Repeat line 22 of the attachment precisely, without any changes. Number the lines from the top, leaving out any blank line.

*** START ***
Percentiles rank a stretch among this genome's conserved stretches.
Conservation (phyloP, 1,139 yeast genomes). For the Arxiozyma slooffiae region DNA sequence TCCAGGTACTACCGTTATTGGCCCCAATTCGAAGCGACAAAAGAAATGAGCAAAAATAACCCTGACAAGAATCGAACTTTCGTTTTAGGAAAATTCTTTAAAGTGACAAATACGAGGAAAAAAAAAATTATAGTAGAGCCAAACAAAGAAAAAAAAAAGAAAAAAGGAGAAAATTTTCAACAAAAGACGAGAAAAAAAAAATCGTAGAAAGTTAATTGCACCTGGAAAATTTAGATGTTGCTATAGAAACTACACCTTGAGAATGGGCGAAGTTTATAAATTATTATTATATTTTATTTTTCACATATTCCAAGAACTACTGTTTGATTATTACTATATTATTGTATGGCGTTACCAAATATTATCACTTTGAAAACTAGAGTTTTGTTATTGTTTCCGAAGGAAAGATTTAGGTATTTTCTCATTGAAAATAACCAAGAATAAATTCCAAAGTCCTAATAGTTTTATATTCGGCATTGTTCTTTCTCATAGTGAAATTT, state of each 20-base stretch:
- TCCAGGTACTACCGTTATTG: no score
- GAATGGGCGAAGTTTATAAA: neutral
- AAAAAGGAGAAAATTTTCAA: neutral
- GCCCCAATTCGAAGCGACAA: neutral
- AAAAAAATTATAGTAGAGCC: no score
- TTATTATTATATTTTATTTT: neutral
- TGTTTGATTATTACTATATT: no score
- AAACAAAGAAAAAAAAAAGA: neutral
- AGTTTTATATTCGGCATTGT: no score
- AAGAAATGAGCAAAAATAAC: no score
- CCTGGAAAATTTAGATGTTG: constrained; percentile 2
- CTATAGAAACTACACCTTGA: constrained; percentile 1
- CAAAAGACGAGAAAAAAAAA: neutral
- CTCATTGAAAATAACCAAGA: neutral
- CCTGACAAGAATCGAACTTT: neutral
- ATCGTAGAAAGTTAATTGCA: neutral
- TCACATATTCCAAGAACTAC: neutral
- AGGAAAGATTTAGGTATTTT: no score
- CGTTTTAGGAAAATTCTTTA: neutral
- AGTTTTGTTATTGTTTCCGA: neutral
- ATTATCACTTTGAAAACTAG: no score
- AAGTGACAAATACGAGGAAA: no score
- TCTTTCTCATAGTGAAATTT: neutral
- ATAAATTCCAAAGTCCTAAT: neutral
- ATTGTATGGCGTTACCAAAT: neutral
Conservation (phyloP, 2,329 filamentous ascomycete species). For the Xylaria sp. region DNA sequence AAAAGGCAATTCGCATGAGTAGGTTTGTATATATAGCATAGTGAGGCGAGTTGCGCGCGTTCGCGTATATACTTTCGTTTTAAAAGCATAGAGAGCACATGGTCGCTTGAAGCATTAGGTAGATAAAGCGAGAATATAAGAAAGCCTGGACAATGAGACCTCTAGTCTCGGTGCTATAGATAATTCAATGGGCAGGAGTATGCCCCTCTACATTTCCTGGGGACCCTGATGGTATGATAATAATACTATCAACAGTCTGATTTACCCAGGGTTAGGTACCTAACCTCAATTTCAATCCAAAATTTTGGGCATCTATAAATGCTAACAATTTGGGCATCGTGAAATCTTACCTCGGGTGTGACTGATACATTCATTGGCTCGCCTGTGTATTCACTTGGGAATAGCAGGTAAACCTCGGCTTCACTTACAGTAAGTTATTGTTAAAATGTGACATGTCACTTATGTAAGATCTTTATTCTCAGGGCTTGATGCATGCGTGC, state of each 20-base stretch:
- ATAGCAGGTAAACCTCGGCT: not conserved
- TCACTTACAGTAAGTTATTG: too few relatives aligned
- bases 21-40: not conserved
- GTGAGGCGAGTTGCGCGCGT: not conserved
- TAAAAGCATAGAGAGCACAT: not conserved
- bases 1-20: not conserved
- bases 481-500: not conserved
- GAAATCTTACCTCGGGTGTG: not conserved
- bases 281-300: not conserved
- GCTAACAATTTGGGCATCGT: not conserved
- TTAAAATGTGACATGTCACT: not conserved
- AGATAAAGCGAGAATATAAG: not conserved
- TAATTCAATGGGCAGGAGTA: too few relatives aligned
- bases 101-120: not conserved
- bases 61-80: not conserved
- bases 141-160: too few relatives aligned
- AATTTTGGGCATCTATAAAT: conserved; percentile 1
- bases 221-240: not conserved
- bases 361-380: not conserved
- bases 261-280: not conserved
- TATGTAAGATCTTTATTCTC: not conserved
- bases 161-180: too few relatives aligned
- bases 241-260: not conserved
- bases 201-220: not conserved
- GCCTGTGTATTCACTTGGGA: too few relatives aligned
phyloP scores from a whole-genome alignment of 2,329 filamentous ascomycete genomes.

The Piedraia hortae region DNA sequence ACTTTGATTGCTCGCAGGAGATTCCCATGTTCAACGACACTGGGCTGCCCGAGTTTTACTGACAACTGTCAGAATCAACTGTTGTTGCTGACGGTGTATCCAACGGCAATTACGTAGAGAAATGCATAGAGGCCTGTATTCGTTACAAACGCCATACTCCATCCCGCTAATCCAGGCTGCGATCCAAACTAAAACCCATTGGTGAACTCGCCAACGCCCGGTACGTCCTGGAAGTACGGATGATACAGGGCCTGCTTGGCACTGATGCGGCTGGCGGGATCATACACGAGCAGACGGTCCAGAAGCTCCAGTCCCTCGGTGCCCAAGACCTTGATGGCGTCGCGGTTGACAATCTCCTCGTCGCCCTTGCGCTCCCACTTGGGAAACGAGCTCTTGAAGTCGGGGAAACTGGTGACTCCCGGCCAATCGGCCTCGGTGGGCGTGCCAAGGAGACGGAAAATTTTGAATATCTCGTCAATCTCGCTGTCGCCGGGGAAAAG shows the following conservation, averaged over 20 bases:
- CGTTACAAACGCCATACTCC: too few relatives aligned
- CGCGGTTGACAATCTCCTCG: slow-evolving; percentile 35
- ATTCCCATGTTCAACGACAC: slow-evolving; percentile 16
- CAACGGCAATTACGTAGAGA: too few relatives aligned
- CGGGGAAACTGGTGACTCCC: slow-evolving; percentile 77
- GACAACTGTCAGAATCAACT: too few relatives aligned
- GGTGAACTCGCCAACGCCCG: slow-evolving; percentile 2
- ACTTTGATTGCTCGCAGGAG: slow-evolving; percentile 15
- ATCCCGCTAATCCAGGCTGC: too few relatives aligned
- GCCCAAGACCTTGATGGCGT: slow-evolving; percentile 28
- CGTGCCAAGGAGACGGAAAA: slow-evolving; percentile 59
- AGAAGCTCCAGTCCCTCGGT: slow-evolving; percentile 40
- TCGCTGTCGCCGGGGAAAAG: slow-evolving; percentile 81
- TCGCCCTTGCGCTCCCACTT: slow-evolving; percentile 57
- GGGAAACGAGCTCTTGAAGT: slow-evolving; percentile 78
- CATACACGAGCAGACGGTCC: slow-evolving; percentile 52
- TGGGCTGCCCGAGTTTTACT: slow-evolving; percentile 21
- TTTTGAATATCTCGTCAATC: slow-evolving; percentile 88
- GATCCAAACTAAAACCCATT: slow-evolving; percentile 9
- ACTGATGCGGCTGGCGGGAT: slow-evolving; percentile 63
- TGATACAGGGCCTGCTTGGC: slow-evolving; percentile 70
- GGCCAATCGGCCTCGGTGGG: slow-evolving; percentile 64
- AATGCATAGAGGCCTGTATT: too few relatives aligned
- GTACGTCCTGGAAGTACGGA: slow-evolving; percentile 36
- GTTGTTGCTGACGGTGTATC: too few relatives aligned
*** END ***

- AGTTTTGTTATTGTTTCCGA: neutral